Is this possible, is it practical, is it even real? We have whole industries, massive budgets, and multitudes of people, all whose business is marketing worry. Now I’m not exactly suggesting that there is some large scale conspiracy effort to manipulate us all. What I do mean, however, is that many of us live unreflective lives. We don’t pay much (or any) attention to the things that may deeply influence or affect us. For example, it is a necessary condition of a modern economy to keep us restless, dissatisfied, and always seeking, wanting, striving for things, experiences, stuff, education, honors, fun, or whatever. Yet, this perpetual stimulus, as Kenneth Gergen writes in The Saturated Self, indeed has fallout. It leads, he proposes, to a condition of “multiphrenia.”
We are all used to terms like ADD and many similar symptoms to describe our age. We are distracted, busy, under demand, and more often than not worn out or beaten down. So what can we do to combat these forces that deeply affect us? When I was a child in Scotland, I was taught a basic discipline essential to all children in areas where walking to school by busy roads was the norm. Where crossing roads and moving through traffic was inevitable, the key was learning to do it safely. Hence, we were taught: Stop! Look! Listen! These three words and practices were drummed into us. Let me draw on this.
Learning to stop is often the beginning point in our harassed lives. Simply stop and be still. Then, look. Look around, look within, evaluate, and discern. Next, listen. What do you hear, see, sense? Culture’s invasive power may be resisted by a simple set of steps that break the hold of intrusion and allow us to reestablish our focus (see Matthew 6:33). With a fresh resolve to live differently, listen carefully, and act intentionally, new life and will to live is unleashed. Socrates is identified as having observed that the unexamined life is not worth living. I think for many of us, this is the problem. We simply let life take over, circumstances dominate, and pressures define us. But a spirituality of resistance learns to say no. Writing in a time of great pressure, real danger, and many struggles, Paul said to the Philippians: “Do not be anxious about anything, but in everything, by prayer and petition, and with thanksgiving, present your requests to God.” What can we expect as the outcome? God’s peace will guard our hearts and minds.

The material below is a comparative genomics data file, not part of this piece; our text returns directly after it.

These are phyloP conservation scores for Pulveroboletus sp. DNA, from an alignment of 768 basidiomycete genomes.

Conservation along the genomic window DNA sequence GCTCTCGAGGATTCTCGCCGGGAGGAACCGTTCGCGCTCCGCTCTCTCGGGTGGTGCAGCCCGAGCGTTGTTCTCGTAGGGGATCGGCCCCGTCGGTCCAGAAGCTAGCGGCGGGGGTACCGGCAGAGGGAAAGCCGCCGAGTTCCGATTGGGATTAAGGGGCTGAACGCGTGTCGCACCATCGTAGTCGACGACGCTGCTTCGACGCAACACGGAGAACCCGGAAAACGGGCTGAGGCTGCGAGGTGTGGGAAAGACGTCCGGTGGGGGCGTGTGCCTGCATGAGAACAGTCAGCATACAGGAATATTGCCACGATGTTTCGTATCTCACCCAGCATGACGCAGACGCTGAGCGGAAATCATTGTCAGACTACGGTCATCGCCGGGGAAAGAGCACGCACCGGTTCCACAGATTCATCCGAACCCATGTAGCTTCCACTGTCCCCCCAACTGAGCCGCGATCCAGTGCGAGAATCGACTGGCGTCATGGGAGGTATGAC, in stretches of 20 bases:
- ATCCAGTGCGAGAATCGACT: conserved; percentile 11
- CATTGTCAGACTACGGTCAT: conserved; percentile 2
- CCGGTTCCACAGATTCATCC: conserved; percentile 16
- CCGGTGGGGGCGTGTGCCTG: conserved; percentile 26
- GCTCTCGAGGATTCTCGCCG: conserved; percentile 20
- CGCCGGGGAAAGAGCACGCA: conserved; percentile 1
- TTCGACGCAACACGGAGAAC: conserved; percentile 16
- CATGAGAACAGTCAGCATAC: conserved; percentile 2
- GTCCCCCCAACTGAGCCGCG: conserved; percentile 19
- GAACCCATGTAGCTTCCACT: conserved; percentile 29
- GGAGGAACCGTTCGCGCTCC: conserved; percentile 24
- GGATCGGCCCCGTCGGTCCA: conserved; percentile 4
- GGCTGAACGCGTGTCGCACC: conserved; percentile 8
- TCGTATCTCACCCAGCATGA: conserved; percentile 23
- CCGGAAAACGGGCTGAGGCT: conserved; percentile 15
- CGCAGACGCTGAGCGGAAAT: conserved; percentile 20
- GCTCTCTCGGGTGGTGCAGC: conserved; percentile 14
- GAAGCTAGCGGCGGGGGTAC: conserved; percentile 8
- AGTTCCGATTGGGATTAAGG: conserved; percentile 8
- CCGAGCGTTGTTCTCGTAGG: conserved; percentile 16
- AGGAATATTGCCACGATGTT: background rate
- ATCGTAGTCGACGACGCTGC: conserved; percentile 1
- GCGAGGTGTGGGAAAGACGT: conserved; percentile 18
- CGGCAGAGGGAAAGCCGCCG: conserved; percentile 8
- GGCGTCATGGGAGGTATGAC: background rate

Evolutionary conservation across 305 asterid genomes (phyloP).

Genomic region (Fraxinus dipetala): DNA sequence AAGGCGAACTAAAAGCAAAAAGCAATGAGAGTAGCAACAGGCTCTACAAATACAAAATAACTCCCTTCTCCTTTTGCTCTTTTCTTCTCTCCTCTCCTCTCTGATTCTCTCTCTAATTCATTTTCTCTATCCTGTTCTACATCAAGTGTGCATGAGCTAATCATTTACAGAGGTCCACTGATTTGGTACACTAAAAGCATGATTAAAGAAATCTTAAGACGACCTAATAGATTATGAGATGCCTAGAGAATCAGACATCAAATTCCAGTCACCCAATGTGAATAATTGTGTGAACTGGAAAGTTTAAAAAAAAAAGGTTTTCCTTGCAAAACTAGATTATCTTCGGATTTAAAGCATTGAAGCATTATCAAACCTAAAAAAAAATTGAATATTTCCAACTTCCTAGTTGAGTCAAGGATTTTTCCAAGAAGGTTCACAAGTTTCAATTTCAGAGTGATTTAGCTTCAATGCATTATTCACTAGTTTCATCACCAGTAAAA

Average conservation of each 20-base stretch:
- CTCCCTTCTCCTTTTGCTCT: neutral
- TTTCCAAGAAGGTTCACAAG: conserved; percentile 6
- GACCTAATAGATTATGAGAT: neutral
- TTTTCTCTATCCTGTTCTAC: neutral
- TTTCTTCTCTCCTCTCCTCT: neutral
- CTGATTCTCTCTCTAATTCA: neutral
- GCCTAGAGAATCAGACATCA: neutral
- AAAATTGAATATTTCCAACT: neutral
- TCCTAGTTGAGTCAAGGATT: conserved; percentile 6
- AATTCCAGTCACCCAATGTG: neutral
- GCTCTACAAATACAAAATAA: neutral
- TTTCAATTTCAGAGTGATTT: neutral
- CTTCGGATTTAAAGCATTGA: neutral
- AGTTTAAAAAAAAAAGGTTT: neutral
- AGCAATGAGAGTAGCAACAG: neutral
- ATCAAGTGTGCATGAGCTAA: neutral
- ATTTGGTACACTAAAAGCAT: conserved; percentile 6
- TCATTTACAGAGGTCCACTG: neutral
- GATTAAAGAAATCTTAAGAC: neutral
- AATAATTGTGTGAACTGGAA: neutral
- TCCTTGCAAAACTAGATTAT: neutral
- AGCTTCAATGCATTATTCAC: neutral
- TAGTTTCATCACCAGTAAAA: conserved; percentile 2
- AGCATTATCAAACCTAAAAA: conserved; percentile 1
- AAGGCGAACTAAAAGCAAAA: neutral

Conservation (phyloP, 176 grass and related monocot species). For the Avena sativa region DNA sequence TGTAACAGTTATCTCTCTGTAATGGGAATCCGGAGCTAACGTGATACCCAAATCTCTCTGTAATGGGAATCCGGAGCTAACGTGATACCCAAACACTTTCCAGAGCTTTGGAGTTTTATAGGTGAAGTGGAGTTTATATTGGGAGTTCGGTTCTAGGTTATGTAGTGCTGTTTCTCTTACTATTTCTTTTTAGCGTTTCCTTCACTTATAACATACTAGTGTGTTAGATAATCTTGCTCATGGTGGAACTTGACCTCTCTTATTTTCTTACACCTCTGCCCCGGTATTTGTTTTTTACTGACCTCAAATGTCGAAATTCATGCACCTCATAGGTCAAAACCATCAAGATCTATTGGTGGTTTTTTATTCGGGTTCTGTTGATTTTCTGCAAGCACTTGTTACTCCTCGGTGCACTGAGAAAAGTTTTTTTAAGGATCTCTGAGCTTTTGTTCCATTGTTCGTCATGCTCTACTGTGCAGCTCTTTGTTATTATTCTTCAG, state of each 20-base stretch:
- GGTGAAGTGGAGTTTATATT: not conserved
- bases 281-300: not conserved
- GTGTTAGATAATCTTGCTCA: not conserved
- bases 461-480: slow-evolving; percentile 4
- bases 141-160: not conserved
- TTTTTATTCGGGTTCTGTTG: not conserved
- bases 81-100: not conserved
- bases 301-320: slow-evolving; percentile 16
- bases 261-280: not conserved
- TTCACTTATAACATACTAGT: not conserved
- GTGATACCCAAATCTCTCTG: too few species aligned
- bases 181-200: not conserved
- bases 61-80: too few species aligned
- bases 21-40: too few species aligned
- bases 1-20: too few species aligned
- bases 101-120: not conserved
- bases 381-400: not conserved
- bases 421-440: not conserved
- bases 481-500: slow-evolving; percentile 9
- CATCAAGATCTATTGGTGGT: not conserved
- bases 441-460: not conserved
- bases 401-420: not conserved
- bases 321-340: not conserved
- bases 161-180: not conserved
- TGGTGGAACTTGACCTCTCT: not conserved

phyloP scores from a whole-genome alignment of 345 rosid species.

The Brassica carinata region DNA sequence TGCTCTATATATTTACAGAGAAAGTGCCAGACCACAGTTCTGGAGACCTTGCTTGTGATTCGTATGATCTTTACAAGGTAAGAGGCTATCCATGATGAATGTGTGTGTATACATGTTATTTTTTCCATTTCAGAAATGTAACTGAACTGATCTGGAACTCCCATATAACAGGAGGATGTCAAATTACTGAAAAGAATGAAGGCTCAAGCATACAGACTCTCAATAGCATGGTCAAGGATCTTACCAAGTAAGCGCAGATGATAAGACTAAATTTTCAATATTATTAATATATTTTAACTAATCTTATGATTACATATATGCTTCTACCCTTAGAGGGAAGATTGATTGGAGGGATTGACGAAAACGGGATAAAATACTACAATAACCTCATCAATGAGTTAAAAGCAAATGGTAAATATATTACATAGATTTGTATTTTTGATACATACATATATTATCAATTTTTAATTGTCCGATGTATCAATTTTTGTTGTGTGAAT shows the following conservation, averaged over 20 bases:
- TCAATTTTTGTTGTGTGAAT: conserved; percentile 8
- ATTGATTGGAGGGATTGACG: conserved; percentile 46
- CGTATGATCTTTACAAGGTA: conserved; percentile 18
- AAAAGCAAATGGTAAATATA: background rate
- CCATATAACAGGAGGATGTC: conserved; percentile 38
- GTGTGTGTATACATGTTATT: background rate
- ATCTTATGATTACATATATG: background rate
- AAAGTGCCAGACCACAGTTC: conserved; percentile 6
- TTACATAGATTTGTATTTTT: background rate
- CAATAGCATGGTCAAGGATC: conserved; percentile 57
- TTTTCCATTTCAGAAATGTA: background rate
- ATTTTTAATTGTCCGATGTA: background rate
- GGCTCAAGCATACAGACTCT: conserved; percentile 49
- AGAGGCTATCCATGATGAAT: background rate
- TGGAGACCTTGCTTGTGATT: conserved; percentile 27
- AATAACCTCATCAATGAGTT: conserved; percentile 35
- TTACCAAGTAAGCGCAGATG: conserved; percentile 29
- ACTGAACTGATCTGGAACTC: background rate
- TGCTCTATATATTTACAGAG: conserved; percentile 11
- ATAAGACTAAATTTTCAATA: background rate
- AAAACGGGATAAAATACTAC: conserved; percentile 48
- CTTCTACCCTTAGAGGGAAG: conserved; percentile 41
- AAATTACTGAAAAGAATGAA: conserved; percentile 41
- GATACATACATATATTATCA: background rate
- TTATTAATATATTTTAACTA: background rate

There are indeed vested interests in the promotion of worry and the amplification of anxiety. But the Lord of history offers an alternative: Trust in Christ and be anxious for nothing!
Stuart McAllister is vice president of training and special projects at Ravi Zacharias International Ministries in Atlanta, Georgia.


Sammy graduated last year from high school, and is now going to university at night to study accounting. He has been part of our church for more than two years now. He talks about an event that really helped him.


Youth Service Bonfire Night

The church youth group had a bonfire service on Saturday, just to break from routine. They built a nice big fire, then they put their chairs quite a ways away, because it is already hot out, this being the tropics and all. They had a worship time, and Monica shared a short message. In spite of the heat Emma came home after and said, “I just love bonfire services. We need to do these more often.”

Children’s Day Outside

October 10th is a national “Children’s Day” holiday. We celebrated the Saturday before. Deanna got some volunteers and organized some things. When it was supposed to begin, only 20 kids were here. We had bought 120 hot dog buns. Half an hour later there were 190 people, counting helpers, and I was heading downtown to visit the baker again. It was a good event. We handed out prizes at the Youth Service that night, which brought many of them back to church. We hope that by doing events like this (among other strategies) our church community will grow. PLUS, it blesses the neighbourhood.